One day in mid-February 2010, a friend, H, shot himself after his car was repossessed. He had also recently emerged from a messy divorce, but his financial woes pushed him over the edge that day. However, he also had many close friends who loved him and thought he was larger than life, who were shocked and devastated at his surprising self-harm.

self-image in BuddhismIt seems to me that H must have had an abysmally out of whack self-image if he hated himself enough to blow his own head off. The demon self-cherishing –  exaggerated disappointment at my wishes not being fulfilled, seeing them as the most important thing in the world – contributed to that sad, needless tragedy. Certainly it was not love or wisdom. Self-grasping ignorance and attachment caused him to create and believe a mental fiction about who he was, ie, a failure, someone whose life was not worth living. Yet all his friends knew that he was a lovely sweet engaging man and had everything to live for — he could have been a Bodhisattva if that was the story he had told himself instead on that day in February. There was a lesson in this for all of us who knew him. We have to be wise about who we believe we are and what we need, or, one way or another, slowly or quickly, we will self-destruct.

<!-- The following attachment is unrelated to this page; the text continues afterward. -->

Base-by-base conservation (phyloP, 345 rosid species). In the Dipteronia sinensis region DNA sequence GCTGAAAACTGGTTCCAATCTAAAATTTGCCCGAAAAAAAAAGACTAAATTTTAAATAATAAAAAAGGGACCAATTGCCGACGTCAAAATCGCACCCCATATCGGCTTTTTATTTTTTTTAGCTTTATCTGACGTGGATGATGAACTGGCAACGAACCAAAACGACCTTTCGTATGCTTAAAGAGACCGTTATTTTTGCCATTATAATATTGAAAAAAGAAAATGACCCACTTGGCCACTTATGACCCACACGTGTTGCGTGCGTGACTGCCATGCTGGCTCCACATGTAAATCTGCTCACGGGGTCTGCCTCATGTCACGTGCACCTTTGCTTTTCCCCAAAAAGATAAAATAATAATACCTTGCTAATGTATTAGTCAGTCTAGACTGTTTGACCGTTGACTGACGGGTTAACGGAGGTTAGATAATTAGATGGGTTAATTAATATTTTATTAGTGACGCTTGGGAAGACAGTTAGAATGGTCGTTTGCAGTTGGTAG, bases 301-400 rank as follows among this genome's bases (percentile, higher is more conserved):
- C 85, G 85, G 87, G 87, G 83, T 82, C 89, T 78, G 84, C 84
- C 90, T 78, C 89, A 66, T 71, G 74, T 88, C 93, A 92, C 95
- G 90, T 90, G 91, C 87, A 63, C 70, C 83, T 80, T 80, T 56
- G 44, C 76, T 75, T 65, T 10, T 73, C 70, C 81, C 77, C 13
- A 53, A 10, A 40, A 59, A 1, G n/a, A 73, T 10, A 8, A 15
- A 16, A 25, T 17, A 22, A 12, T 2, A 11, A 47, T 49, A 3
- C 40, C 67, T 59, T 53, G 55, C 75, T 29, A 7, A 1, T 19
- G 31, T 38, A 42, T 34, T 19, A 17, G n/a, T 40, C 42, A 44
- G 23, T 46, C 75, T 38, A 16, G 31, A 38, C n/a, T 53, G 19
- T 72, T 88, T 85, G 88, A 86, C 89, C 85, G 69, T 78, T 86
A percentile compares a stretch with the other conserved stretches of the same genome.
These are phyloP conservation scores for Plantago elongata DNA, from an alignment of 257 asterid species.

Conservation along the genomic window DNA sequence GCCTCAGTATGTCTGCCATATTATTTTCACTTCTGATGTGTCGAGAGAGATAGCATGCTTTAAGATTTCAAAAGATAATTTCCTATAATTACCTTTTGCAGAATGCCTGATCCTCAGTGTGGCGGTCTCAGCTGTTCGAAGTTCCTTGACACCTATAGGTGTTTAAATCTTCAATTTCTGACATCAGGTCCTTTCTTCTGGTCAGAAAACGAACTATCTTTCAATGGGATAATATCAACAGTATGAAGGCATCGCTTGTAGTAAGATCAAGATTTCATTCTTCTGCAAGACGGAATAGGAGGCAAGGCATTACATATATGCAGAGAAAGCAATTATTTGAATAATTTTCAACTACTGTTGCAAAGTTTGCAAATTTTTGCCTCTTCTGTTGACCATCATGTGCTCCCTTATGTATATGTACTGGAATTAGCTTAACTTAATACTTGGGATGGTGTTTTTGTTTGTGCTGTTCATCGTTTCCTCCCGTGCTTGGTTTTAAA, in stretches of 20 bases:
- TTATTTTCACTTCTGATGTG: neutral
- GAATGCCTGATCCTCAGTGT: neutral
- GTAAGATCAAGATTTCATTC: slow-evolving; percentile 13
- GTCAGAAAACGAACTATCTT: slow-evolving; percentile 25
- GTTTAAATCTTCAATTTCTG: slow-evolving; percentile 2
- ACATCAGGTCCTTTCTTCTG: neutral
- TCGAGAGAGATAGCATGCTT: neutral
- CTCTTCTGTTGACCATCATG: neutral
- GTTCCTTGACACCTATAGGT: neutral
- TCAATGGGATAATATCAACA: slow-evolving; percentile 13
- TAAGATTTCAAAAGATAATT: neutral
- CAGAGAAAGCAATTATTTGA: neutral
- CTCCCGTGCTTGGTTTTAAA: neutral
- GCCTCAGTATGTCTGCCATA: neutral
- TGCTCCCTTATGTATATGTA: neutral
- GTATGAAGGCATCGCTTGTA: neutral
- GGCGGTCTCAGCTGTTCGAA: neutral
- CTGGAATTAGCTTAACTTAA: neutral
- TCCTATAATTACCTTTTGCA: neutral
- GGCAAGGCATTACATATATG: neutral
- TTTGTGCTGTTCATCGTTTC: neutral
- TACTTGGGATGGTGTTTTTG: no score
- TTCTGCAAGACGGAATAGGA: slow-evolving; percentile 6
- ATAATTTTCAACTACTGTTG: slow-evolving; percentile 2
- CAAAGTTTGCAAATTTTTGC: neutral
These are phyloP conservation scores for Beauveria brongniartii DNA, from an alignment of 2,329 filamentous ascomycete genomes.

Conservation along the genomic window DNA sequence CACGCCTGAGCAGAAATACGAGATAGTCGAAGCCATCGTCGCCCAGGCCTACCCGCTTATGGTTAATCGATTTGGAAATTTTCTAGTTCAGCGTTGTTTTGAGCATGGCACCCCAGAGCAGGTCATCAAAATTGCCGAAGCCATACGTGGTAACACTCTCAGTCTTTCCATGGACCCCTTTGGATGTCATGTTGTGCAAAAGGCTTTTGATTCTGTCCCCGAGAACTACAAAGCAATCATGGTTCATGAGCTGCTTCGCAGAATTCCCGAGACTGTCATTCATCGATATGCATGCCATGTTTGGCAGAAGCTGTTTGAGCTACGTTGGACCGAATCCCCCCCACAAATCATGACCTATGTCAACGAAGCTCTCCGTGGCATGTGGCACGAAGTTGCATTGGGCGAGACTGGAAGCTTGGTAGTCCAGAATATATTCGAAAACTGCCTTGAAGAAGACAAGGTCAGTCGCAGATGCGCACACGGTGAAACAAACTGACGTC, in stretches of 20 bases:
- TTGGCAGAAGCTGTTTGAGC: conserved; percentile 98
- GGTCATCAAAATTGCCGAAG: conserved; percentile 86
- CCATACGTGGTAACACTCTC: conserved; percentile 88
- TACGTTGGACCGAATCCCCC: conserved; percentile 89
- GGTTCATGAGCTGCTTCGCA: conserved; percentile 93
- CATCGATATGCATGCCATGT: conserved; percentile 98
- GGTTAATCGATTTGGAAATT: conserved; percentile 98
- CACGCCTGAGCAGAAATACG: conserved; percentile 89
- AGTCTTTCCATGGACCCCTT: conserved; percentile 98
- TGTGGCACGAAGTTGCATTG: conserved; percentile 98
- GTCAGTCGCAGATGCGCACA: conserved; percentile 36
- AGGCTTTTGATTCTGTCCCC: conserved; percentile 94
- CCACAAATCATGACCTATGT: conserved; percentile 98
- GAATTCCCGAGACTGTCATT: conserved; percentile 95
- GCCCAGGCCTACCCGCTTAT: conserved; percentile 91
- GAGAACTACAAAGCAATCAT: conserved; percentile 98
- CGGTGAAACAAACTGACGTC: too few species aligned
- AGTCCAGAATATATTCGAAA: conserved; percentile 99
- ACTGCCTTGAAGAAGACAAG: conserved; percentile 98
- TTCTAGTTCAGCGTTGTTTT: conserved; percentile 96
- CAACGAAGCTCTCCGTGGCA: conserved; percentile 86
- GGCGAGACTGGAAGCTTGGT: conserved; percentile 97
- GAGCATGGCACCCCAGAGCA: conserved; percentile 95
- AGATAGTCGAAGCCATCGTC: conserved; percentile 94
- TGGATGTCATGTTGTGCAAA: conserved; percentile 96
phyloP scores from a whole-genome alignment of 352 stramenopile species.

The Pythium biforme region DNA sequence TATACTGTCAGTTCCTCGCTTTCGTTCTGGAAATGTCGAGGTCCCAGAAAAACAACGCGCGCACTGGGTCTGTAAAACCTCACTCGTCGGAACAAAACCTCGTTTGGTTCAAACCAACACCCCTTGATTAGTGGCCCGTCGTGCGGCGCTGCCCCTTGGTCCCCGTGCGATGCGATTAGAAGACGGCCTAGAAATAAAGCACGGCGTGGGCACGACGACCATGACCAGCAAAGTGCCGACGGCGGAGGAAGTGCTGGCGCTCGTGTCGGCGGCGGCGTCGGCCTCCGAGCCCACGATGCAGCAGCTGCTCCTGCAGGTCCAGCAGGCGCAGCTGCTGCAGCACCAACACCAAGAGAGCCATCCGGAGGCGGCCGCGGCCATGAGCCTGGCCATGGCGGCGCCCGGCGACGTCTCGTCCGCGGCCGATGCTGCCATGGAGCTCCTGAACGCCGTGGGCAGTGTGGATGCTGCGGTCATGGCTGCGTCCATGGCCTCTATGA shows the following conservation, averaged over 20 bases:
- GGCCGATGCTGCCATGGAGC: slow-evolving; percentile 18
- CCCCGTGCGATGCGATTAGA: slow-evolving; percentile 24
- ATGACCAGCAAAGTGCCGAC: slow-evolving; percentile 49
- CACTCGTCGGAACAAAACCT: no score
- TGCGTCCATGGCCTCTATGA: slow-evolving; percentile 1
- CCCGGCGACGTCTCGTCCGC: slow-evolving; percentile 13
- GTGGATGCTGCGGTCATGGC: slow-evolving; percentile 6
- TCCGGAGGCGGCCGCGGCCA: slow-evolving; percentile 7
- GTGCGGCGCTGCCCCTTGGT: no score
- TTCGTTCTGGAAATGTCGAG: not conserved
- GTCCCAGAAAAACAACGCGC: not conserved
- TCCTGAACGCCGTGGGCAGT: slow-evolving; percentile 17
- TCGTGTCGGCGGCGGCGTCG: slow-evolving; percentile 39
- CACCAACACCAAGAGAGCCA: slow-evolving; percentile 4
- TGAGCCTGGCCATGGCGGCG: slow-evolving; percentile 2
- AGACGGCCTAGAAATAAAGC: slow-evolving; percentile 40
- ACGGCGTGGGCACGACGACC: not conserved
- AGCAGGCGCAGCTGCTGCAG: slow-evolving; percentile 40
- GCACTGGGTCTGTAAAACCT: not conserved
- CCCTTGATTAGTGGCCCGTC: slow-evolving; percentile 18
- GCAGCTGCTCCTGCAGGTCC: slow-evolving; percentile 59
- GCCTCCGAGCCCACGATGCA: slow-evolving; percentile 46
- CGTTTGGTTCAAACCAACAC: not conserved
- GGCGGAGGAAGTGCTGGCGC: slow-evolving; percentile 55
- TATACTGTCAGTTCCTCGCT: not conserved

Dealing with a broken heart